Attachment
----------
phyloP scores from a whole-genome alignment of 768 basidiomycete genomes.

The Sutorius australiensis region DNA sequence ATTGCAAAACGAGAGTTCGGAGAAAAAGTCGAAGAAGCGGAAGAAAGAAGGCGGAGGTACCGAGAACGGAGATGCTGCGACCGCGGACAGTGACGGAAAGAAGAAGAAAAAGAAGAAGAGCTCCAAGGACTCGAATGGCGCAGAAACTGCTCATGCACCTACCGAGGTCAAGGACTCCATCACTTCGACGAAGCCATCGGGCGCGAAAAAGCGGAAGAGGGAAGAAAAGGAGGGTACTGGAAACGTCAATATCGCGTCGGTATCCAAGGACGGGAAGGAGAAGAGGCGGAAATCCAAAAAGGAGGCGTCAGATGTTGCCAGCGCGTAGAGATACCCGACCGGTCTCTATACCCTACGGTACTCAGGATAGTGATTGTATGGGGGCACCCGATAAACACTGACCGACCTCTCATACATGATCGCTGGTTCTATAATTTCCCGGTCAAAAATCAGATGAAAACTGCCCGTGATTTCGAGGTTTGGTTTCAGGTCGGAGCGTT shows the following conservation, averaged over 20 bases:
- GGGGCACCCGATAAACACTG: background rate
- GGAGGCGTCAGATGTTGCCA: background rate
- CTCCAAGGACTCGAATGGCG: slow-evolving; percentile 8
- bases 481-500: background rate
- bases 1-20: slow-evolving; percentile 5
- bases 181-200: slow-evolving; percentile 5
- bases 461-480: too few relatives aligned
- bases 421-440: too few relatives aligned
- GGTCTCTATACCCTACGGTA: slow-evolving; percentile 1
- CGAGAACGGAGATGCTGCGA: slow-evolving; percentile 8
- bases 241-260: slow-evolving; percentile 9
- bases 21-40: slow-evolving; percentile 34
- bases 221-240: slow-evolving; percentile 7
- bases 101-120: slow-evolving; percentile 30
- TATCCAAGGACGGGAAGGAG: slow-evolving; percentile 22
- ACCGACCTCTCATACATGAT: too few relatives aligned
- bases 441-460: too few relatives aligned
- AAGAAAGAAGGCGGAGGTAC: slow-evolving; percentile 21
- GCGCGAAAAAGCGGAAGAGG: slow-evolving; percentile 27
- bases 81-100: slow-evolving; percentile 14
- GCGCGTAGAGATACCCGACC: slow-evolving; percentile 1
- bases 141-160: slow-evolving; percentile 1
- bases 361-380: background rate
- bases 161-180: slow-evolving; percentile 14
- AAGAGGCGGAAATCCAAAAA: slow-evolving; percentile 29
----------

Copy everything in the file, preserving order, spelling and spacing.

phyloP scores from a whole-genome alignment of 768 basidiomycete genomes.

The Sutorius australiensis region DNA sequence ATTGCAAAACGAGAGTTCGGAGAAAAAGTCGAAGAAGCGGAAGAAAGAAGGCGGAGGTACCGAGAACGGAGATGCTGCGACCGCGGACAGTGACGGAAAGAAGAAGAAAAAGAAGAAGAGCTCCAAGGACTCGAATGGCGCAGAAACTGCTCATGCACCTACCGAGGTCAAGGACTCCATCACTTCGACGAAGCCATCGGGCGCGAAAAAGCGGAAGAGGGAAGAAAAGGAGGGTACTGGAAACGTCAATATCGCGTCGGTATCCAAGGACGGGAAGGAGAAGAGGCGGAAATCCAAAAAGGAGGCGTCAGATGTTGCCAGCGCGTAGAGATACCCGACCGGTCTCTATACCCTACGGTACTCAGGATAGTGATTGTATGGGGGCACCCGATAAACACTGACCGACCTCTCATACATGATCGCTGGTTCTATAATTTCCCGGTCAAAAATCAGATGAAAACTGCCCGTGATTTCGAGGTTTGGTTTCAGGTCGGAGCGTT shows the following conservation, averaged over 20 bases:
- GGGGCACCCGATAAACACTG: background rate
- GGAGGCGTCAGATGTTGCCA: background rate
- CTCCAAGGACTCGAATGGCG: slow-evolving; percentile 8
- bases 481-500: background rate
- bases 1-20: slow-evolving; percentile 5
- bases 181-200: slow-evolving; percentile 5
- bases 461-480: too few relatives aligned
- bases 421-440: too few relatives aligned
- GGTCTCTATACCCTACGGTA: slow-evolving; percentile 1
- CGAGAACGGAGATGCTGCGA: slow-evolving; percentile 8
- bases 241-260: slow-evolving; percentile 9
- bases 21-40: slow-evolving; percentile 34
- bases 221-240: slow-evolving; percentile 7
- bases 101-120: slow-evolving; percentile 30
- TATCCAAGGACGGGAAGGAG: slow-evolving; percentile 22
- ACCGACCTCTCATACATGAT: too few relatives aligned
- bases 441-460: too few relatives aligned
- AAGAAAGAAGGCGGAGGTAC: slow-evolving; percentile 21
- GCGCGAAAAAGCGGAAGAGG: slow-evolving; percentile 27
- bases 81-100: slow-evolving; percentile 14
- GCGCGTAGAGATACCCGACC: slow-evolving; percentile 1
- bases 141-160: slow-evolving; percentile 1
- bases 361-380: background rate
- bases 161-180: slow-evolving; percentile 14
- AAGAGGCGGAAATCCAAAAA: slow-evolving; percentile 29